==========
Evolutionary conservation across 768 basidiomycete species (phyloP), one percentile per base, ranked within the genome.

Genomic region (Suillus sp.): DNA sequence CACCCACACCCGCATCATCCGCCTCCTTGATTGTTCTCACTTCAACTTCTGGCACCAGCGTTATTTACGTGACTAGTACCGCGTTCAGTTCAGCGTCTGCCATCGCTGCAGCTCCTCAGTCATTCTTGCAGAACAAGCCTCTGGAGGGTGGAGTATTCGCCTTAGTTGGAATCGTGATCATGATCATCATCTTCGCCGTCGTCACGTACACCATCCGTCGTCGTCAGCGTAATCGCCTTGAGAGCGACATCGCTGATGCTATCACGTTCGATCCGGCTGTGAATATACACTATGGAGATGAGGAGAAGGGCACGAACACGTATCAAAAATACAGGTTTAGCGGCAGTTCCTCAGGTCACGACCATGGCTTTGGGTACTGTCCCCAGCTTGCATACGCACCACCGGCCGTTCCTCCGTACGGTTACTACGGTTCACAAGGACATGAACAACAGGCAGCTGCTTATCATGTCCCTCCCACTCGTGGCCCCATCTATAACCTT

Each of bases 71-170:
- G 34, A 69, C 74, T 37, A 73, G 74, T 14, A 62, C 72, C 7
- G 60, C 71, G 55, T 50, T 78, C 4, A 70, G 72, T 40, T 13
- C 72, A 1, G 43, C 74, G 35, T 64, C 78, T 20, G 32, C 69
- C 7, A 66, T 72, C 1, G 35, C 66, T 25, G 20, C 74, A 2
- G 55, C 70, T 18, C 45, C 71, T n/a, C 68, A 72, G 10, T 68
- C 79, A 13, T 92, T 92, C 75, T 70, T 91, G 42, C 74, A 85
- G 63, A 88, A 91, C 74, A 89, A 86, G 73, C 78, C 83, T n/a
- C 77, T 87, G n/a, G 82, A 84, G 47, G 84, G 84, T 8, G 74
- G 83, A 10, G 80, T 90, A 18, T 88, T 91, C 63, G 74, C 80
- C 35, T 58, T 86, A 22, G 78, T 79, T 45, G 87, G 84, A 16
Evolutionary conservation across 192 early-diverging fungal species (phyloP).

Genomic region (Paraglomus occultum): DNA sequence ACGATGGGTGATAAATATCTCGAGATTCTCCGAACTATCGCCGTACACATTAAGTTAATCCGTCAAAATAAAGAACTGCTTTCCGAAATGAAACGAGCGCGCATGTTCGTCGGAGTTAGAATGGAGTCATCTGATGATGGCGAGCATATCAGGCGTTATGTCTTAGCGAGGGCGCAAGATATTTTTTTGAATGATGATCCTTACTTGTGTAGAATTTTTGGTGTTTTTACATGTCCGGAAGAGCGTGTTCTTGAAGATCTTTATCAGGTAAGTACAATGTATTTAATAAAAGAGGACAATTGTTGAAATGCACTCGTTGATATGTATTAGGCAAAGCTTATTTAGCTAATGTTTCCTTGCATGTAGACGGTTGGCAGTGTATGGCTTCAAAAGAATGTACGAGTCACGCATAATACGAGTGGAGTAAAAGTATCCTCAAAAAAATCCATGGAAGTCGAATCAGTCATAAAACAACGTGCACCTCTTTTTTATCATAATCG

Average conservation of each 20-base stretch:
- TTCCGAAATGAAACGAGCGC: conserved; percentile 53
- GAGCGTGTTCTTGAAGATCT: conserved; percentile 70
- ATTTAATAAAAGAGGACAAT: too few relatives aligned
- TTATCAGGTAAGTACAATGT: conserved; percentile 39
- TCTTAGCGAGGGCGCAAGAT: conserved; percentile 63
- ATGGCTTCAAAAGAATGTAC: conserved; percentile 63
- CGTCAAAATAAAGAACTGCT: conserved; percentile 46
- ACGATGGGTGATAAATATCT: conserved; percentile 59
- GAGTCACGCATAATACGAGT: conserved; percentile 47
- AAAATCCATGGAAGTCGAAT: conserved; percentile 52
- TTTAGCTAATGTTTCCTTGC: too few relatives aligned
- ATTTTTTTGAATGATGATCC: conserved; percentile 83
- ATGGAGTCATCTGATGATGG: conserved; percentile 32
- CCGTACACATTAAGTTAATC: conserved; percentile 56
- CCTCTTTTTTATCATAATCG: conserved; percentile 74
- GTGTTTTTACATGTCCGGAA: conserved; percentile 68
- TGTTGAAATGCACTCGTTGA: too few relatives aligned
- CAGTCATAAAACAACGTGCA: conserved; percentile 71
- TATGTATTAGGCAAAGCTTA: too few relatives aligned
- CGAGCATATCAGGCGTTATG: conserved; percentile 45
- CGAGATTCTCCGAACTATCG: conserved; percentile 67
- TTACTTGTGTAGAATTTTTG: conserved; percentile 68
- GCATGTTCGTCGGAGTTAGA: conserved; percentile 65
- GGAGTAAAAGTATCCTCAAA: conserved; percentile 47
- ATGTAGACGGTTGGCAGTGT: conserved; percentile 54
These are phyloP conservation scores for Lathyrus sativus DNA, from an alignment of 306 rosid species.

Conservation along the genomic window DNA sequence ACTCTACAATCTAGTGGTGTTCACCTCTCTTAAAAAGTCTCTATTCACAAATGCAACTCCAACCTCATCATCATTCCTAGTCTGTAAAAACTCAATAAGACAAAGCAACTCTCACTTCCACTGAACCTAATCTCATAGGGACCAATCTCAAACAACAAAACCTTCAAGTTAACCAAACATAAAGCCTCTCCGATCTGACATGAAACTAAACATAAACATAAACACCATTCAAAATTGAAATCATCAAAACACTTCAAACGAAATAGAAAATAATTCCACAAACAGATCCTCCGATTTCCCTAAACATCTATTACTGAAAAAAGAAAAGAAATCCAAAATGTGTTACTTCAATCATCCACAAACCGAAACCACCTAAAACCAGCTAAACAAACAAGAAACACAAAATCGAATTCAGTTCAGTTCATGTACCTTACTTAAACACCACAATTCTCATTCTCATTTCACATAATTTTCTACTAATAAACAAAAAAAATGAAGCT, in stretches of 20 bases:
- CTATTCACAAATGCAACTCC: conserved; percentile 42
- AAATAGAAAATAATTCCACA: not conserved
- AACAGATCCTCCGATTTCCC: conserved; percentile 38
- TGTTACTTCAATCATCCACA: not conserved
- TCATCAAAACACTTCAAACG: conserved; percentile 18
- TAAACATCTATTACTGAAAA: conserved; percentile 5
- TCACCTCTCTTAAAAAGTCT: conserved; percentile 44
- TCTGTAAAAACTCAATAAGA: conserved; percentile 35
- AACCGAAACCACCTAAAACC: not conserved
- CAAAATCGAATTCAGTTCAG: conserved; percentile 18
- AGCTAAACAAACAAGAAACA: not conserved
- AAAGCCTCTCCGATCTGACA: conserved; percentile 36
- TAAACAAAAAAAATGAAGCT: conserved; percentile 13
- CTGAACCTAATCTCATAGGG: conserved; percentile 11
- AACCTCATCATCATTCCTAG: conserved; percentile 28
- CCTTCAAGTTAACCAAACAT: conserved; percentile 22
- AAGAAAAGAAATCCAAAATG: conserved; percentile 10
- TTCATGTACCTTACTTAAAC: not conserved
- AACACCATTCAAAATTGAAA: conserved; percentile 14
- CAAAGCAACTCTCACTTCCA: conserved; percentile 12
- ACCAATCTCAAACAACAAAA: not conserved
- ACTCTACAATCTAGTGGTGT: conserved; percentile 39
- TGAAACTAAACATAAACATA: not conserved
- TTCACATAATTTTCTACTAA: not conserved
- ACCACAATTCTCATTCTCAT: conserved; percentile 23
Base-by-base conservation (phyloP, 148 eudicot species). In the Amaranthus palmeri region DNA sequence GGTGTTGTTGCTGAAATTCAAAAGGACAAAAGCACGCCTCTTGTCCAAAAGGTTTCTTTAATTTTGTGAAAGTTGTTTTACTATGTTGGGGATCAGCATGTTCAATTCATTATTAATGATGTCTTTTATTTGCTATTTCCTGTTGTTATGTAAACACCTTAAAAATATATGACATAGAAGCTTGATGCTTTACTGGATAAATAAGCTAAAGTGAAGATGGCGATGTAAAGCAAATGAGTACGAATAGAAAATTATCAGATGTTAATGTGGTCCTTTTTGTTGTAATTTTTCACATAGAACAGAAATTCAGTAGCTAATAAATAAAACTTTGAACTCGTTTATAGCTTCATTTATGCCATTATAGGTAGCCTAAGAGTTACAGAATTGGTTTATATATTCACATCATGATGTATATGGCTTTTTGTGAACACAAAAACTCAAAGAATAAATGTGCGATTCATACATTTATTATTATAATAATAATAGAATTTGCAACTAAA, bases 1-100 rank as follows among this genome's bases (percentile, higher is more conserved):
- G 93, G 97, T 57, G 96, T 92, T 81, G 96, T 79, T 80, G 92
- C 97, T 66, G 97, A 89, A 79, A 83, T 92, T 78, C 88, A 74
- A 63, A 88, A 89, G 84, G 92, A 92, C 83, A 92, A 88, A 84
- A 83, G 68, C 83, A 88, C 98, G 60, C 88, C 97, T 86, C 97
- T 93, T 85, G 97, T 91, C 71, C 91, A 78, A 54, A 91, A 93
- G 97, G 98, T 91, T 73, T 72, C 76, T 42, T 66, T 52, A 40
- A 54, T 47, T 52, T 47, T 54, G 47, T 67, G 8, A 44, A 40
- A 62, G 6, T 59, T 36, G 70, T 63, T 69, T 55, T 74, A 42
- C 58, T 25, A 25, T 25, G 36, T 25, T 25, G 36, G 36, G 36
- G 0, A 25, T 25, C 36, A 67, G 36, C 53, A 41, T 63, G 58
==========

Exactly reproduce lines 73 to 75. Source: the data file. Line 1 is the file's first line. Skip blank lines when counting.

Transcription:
- A 83, G 68, C 83, A 88, C 98, G 60, C 88, C 97, T 86, C 97
- T 93, T 85, G 97, T 91, C 71, C 91, A 78, A 54, A 91, A 93
- G 97, G 98, T 91, T 73, T 72, C 76, T 42, T 66, T 52, A 40